Wednesday, May 22, 2013 - Winchester Medical Center Enrolls Patients in Clinical Trial for New Dissolvable Device for Heart Disease
Interventional cardiologists at Winchester Medical Center are the first in Virginia to implant Absorb™, an investigational bioresorbable vascular scaffold (BVS), as part of the ABSORB III clinical trial initiated in the United States earlier this year by the healthcare company Abbott.

Absorb is a small mesh tube that is designed to open a blocked heart vessel, restore blood flow to the heart and then dissolve into the blood vessel over time. ABSORB III is the first U.S. clinical trial to evaluate the potential benefits of Absorb in comparison to a medicated metallic heart stent, also called a drug eluting stent, in patients with coronary artery disease (CAD), a form of heart disease.

CAD is a leading cause of death for men and women worldwide. Patients with CAD can experience symptoms such as chest pain and shortness of breath when the demand for blood to the heart is more than the heart's ability to supply it due to blockages in the vessels that carry blood to the heart. These blockages are caused by the buildup of fat and cholesterol inside the vessel.

Since the late 1970s, physicians have treated patients with CAD with balloon angioplasty, metallic stents, and then drug eluting metallic stents, allowing many patients to avoid open heart surgery. About a decade ago, scientists at Abbott started development of Absorb and now Abbott is the first company in the world to begin testing a bioresorbable vascular scaffold in patients in the United States.

Unlike a metallic stent that remains permanently in the body, Absorb is referred to as a scaffold to indicate that it is a temporary structure. Abbott's Absorb BVS is made of polylactide, a naturally dissolvable material that is commonly used in medical implants such as dissolving sutures.

The ABSORB III clinical trial will enroll approximately 2,250 patients, the majority in the United States. The primary endpoint of the study is to determine, after one year, if the vessel treated with the Absorb stent is still open and with normal blood flow. In addition, a subset of patients within the trial will be evaluated for novel endpoints such as vasomotion, a measure of how much natural motion returns to the vessel as Absorb dissolves into the arterial tissue.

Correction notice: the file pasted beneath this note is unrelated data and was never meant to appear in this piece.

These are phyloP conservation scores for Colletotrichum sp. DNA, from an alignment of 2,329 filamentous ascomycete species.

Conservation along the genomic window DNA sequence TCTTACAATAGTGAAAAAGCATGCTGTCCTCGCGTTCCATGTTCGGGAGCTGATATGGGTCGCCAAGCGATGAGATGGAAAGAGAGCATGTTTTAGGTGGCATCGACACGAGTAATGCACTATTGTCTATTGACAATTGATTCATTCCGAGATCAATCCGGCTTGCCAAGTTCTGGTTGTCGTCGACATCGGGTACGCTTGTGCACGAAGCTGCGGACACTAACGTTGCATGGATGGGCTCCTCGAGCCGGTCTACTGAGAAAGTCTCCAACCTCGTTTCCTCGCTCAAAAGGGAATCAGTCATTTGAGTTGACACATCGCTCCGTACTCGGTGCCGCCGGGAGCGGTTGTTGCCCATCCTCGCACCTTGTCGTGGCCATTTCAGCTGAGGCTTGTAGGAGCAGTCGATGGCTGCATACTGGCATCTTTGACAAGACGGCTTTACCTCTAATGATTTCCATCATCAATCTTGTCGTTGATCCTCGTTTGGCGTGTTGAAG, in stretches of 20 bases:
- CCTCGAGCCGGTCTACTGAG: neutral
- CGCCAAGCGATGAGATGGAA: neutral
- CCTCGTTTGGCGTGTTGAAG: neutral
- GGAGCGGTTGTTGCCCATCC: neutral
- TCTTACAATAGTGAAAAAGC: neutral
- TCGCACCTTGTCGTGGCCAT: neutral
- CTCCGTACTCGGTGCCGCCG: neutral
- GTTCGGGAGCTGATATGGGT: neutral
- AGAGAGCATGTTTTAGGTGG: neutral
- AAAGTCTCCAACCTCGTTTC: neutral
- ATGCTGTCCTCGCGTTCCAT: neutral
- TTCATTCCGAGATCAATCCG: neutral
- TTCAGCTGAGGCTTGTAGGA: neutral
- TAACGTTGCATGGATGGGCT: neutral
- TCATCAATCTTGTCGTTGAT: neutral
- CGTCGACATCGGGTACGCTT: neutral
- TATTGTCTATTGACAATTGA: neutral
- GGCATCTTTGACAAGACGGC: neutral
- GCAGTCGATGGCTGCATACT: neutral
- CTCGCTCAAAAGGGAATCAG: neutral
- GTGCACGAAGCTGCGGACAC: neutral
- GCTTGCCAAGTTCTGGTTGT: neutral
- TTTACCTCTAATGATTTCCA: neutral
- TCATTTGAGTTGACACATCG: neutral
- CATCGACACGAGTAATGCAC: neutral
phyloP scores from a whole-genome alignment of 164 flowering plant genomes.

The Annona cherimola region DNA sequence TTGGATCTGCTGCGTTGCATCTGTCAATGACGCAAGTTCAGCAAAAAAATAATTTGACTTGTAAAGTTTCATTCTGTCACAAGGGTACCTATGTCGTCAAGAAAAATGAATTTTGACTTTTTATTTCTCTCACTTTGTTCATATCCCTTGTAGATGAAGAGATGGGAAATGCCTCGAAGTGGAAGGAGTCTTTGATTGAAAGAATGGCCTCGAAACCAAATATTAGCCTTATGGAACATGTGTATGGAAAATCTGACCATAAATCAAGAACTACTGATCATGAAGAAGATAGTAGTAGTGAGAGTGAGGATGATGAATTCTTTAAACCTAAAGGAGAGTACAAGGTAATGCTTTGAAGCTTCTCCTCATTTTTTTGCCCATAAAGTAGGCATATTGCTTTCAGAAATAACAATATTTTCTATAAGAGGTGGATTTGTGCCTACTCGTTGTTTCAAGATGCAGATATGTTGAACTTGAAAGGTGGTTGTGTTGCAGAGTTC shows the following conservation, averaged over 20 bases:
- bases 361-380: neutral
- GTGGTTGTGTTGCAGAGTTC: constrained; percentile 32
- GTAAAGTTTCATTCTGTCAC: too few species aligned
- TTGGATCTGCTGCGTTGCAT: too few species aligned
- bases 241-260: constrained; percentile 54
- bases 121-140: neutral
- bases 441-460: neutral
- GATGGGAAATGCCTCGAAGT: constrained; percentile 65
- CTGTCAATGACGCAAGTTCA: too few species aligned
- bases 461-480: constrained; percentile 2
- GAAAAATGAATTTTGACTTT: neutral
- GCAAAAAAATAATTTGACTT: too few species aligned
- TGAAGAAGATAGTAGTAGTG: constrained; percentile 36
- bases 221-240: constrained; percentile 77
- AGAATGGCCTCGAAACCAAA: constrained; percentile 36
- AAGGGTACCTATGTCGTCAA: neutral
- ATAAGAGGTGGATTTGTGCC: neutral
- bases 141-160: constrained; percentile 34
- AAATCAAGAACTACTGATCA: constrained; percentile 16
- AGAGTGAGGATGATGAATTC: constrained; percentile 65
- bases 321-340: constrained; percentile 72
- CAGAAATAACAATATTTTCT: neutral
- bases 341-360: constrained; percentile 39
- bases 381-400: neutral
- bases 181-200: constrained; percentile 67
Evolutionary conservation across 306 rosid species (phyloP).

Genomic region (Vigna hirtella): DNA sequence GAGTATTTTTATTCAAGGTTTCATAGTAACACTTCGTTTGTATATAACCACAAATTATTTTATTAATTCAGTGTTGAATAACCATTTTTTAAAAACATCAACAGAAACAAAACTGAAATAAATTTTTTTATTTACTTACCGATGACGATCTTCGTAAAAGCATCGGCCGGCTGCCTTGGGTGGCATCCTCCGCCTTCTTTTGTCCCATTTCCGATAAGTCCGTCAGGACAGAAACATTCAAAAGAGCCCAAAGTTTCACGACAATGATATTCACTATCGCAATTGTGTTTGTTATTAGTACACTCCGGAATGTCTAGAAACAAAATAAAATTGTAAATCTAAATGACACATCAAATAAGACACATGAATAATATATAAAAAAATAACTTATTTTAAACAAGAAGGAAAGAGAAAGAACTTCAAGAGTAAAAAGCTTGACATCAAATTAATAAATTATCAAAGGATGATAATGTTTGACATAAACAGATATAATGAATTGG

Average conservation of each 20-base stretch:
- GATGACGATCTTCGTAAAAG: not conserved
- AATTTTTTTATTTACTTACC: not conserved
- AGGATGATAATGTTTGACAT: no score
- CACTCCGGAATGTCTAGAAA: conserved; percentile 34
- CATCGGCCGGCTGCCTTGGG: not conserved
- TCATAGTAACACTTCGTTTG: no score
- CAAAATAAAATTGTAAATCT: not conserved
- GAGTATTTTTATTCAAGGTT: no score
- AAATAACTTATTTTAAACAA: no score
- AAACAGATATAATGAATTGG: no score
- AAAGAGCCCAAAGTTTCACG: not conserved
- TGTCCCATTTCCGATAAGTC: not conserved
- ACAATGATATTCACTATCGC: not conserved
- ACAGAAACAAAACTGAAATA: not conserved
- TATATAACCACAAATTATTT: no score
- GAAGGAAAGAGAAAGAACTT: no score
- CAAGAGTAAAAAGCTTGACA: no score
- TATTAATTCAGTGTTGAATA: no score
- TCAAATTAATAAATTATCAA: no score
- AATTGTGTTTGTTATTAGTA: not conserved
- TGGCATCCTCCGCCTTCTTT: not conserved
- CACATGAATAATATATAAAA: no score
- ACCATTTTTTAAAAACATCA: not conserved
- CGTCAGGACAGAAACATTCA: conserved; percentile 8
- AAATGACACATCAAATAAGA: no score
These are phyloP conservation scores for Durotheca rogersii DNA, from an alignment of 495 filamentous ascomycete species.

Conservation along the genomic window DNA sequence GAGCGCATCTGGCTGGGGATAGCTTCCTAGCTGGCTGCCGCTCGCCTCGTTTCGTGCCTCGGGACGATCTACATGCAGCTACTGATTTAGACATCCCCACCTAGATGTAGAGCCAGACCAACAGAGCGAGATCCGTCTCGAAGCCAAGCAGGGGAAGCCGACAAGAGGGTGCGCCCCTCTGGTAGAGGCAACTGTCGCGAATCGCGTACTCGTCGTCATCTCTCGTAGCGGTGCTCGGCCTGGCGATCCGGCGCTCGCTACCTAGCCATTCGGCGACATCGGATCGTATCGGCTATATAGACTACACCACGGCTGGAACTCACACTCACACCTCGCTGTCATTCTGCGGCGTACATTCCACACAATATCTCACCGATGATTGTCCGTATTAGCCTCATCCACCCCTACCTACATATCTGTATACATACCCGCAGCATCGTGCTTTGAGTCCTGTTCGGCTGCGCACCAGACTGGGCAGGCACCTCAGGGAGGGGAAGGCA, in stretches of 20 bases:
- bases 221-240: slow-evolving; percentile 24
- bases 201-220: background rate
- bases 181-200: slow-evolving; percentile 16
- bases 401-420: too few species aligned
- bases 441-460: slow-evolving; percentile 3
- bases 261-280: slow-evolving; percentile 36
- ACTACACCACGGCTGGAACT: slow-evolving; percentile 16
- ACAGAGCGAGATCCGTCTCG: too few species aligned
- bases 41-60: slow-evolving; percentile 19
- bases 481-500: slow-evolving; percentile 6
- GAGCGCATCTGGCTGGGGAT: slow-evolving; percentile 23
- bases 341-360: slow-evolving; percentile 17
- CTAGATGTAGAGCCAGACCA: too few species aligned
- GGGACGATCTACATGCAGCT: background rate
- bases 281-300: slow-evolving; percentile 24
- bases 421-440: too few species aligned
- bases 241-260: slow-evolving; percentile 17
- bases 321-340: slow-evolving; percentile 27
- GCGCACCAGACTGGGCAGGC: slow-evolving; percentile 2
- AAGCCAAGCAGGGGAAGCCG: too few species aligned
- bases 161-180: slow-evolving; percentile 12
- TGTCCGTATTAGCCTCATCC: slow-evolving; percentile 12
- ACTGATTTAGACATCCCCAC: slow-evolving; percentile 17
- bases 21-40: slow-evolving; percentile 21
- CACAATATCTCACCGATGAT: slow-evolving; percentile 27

Each year, about 785,000 Americans have a first heart attack. Another 470,000 who have already experienced one or more heart attacks will have another. Heart disease accounts for one of every six deaths that take place in the U.S.

About Winchester Medical Center
Winchester Medical Center is a 445-bed nonprofit regional referral facility serving residents of the “top” of Virginia, the eastern panhandle of West Virginia and western Maryland. The WMC Heart & Vascular Center has had a consistently well-respected, comprehensive program since 1980, when it opened the region’s first cardiac catheterization lab, and four years later, performed its first open heart surgery. Since 2004 the Valley Health Clinical Research Department has managed more than 100 clinical trials to investigate the efficacy of new drugs and devices before they are approved for use in the U.S.

About Abbott
Abbott is a global healthcare company devoted to improving life through the development of products and technologies that span the breadth of healthcare: diagnostics, medical devices, nutritionals and branded generic pharmaceuticals. Abbott Vascular is the world's leader in drug eluting stents. Abbott Vascular has an industry-leading pipeline and a comprehensive portfolio of market-leading products for cardiac and vascular care, including products for coronary artery disease, vessel closure, endovascular disease and structural heart disease.

Absorb fact sheet, infographics, animation, b-roll and images can all be found at